Psychiatrist's experience...

Discussion in 'Lyme Disease Archives' started by victoria, Jan 20, 2009.

  1. victoria

    victoria New Member

    When the doctor gets sick, the journey is double-edged (Part II)
    By Pamela Weintraub on January 16, 2009 in Emerging Diseases

    As psychiatrist Virginia Sherr recovered from the devastation of Lyme disease and its coinfections, she began to view her patients through a different lens -and "listen with a third, even a fourth, ear."

    Says Sherr: "I began to hear them describe the same symptoms that had bothered me: pains
    in their back, headache, enormous fatigue, night sweats, sinus problems that wouldn't quit."

    For a fleeting millisecond the impossible notion that she, herself, might be infecting her patients flashed through her mind. But her training as a psychiatrist quickly kicked in, causing her to question, instead, whether she had been swept up in a case of reverse transference: Had she, the doctor, imposed her experience and perspective on the patients, instead of
    the other way around? To rule this latter possibility out, Sherr waited quite a long time before broaching the subject of tickborne disease with patients. But ultimately, she did. "They had significant clinical signs and symptoms and they needed to be worked up. I realized it had nothing to do with me."

    Instead, Sherr found her personal ordeal had invested her with a special empathy for patients suffering tickborne disease, alerting her to the range of symptoms, especially the neuropsychiatric ones, that caused patients to seek her out at all.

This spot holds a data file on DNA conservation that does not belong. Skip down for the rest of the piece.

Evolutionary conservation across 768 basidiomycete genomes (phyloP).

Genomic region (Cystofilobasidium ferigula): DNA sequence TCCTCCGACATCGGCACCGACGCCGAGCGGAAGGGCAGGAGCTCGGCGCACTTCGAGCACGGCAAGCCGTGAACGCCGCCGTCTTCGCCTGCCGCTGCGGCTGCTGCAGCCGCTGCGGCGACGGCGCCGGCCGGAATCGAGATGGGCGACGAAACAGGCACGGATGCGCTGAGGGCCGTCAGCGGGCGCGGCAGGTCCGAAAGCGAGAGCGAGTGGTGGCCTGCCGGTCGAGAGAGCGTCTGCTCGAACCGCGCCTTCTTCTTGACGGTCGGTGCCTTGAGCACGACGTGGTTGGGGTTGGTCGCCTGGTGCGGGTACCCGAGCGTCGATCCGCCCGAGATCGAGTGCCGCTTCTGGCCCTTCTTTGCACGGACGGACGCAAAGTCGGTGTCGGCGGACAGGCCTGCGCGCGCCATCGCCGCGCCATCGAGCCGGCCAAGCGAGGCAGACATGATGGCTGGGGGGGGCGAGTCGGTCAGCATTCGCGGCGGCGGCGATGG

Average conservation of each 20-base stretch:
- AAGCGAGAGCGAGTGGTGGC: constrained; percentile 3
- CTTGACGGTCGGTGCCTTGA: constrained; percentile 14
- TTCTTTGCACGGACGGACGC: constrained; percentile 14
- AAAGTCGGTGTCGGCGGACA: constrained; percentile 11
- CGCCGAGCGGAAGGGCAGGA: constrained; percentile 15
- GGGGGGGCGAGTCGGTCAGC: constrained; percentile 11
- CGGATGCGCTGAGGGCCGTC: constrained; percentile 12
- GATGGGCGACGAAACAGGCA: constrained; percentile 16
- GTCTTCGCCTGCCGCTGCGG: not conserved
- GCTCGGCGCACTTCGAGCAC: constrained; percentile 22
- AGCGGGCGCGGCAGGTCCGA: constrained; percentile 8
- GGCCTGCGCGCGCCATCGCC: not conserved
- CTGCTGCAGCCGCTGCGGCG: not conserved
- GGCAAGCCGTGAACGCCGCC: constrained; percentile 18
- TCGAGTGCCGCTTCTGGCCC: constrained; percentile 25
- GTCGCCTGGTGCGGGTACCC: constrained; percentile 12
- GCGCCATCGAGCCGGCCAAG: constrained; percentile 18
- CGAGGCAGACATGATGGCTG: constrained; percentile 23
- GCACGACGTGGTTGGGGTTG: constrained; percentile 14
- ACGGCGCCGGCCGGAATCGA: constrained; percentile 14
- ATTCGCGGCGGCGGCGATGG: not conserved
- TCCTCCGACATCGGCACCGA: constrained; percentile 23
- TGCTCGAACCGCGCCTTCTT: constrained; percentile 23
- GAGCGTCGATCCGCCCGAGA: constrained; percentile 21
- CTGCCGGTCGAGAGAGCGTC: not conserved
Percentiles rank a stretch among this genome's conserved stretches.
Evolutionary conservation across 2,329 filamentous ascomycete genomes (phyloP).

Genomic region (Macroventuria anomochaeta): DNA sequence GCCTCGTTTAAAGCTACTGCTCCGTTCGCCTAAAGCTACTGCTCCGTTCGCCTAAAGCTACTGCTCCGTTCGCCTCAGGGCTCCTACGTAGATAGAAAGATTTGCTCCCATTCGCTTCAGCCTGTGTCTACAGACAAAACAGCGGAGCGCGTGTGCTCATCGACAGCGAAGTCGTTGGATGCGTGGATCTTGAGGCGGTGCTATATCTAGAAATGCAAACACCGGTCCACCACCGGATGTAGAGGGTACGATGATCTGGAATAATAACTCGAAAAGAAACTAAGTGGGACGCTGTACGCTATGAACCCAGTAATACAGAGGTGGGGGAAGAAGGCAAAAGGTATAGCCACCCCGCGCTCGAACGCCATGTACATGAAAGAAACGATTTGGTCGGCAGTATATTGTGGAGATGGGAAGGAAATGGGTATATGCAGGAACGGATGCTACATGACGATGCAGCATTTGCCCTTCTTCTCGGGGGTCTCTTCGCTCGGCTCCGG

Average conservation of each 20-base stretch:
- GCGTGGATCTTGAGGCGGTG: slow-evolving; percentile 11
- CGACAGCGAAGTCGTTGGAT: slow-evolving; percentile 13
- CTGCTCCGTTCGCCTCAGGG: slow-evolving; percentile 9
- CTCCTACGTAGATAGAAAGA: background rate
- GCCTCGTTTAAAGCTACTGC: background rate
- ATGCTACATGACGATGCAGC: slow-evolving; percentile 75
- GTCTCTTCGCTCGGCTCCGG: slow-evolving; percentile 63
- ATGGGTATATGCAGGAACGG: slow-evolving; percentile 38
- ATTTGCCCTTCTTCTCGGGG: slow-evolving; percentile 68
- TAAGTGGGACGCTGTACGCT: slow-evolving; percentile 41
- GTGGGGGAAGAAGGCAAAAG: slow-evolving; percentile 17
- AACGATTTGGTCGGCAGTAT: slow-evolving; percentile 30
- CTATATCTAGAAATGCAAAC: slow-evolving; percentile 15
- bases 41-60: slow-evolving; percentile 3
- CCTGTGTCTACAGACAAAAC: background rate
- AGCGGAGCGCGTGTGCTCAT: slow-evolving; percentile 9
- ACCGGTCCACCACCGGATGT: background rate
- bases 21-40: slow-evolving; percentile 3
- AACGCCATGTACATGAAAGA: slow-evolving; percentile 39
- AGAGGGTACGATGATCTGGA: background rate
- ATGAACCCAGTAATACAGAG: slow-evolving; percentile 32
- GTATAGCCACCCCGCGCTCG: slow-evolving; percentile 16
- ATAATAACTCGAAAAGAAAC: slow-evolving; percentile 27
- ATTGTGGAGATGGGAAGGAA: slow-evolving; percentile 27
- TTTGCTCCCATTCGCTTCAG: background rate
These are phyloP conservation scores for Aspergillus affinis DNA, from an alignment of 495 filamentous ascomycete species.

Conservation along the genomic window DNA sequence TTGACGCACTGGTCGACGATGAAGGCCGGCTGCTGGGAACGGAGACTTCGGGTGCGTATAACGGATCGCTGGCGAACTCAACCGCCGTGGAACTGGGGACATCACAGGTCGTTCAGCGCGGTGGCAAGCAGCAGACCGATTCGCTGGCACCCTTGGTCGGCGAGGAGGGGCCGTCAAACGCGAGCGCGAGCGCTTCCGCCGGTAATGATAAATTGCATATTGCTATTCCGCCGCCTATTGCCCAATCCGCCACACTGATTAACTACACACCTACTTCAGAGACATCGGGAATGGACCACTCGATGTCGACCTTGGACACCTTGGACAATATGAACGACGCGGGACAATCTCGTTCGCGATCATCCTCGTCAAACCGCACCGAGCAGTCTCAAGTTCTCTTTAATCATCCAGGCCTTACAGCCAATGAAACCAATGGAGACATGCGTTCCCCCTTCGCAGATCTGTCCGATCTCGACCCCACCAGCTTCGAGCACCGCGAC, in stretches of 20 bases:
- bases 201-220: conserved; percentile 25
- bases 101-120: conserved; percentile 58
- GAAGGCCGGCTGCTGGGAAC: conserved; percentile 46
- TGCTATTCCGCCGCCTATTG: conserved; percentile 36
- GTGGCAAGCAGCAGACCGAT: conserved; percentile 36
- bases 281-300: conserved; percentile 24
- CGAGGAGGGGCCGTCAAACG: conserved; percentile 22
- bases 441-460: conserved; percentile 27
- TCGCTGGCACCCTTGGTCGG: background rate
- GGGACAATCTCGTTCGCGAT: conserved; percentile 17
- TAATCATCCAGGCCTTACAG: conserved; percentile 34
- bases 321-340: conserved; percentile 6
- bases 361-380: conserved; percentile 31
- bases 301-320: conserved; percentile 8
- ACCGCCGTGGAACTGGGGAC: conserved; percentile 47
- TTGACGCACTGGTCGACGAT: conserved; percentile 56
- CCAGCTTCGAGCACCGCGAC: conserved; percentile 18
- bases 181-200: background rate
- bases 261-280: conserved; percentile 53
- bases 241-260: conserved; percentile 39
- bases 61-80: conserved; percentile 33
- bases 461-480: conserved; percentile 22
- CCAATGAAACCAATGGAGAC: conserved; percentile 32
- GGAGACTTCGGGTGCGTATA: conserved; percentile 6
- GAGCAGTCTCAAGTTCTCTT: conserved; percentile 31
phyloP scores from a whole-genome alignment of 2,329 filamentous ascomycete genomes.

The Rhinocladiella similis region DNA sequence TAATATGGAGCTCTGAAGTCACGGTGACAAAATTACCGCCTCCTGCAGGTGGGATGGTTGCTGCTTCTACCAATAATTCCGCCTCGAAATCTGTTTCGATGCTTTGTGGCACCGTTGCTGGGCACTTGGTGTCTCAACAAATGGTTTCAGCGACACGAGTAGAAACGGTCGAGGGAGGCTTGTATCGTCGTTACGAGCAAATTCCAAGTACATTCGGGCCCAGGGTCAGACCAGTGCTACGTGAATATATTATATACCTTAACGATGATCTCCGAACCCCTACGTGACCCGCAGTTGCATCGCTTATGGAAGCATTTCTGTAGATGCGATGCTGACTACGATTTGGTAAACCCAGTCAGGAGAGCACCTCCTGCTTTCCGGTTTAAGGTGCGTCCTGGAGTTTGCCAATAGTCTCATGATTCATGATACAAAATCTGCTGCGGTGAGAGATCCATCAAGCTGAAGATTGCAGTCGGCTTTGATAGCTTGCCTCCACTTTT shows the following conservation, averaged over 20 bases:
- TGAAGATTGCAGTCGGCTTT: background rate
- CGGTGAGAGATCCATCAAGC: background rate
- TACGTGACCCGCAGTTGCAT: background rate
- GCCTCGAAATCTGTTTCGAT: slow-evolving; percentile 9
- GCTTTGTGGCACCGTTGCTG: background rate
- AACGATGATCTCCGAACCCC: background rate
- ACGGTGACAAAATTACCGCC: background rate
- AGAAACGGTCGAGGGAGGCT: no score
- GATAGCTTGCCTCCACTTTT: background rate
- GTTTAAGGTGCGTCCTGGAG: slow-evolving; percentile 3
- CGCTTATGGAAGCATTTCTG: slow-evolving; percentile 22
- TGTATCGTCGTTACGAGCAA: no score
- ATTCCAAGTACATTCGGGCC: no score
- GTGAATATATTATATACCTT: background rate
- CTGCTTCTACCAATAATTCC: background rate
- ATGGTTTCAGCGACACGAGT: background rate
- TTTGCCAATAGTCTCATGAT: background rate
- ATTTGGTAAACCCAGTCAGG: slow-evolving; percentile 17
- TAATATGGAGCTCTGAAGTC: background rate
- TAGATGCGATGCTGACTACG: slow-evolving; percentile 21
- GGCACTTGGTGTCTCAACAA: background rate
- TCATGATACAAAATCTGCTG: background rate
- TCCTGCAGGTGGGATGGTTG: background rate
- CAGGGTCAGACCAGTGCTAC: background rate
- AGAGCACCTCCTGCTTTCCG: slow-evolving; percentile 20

"Afflicted patients whom I see in my office often label themselves as stressed, neurotic, or hypochondriac," Sherr says. "They are slow to believe, even with positive tests, that Lyme disease could be the underlying cause of disparate symptoms stirred up by normal life events -long plane flights, stress, even joy."

    One patient, Sherr reports, arrived at her office in a terrified state. Fatigued, confused, and too disoriented to leave her immediate neighborhood, she suffered largely sleepless nights punctuated by "horrific dreams of small animals she needed to kill but somehow couldn't." She'd been to a dozen prior physicians across a range of specialities, and each had confirmed the diagnosis of panic disorder.

    In light of her personal experience, Sherr saw something more: The woman was so sensitive to light she required sunglasses, and her neck, stiff and sore, made cracking and popping noises. Her face drooped on one side, suggestive of Bell's palsy. Sherr sent her blood out for testing -and while the Western blot was negative, PCR came back positive for the Lyme disease spirochete, Borrelia burgdorferi. A su(b)sequent SPECT scan of her brain was judged to be
    consistent with a diagnosis of Lyme disease as well. If there was any question about the diagnosis, proof was in the treatment. While psychoactive medication made the panic symptoms more tolerable, only antibiotics were curative.

    Another patient, also written off with panic disorder by a host of experts, was not merely panicked. She had migrating pains, severe fatigue, and weakness throughout her body. Her ribs were sore and her joints ached. She also suffered drenching sweats, requiring several changes of clothing during each 24-hour period. Sherr sent out blood work here, too, eliciting
    positives for Lyme, ehrlichiosis, and babesiosis. Nine months after beginning antibiotic treatment for these infections, Sherr reported, most of the patient's physical and psychiatric symptoms were gone.

    Virginia Sherr has published some of her most interesting and well-documented case studies in medical journals. Writing in the Journal of Psychiatric Practice, she described panic attacks in three patients.

    Notable, according to Sherr, was that each patient "experienced symptoms that are not usual in panic disorder, but are typical of neurological Lyme disease, including exquisite sensitivity to light, touch and sounds, joint pain often in combination with cognitive changes including mental fogginess and loss of recent memory, and some degree of bizarre, shifting, and often
    excruciating neurological pain."

    (rest of article at above link)

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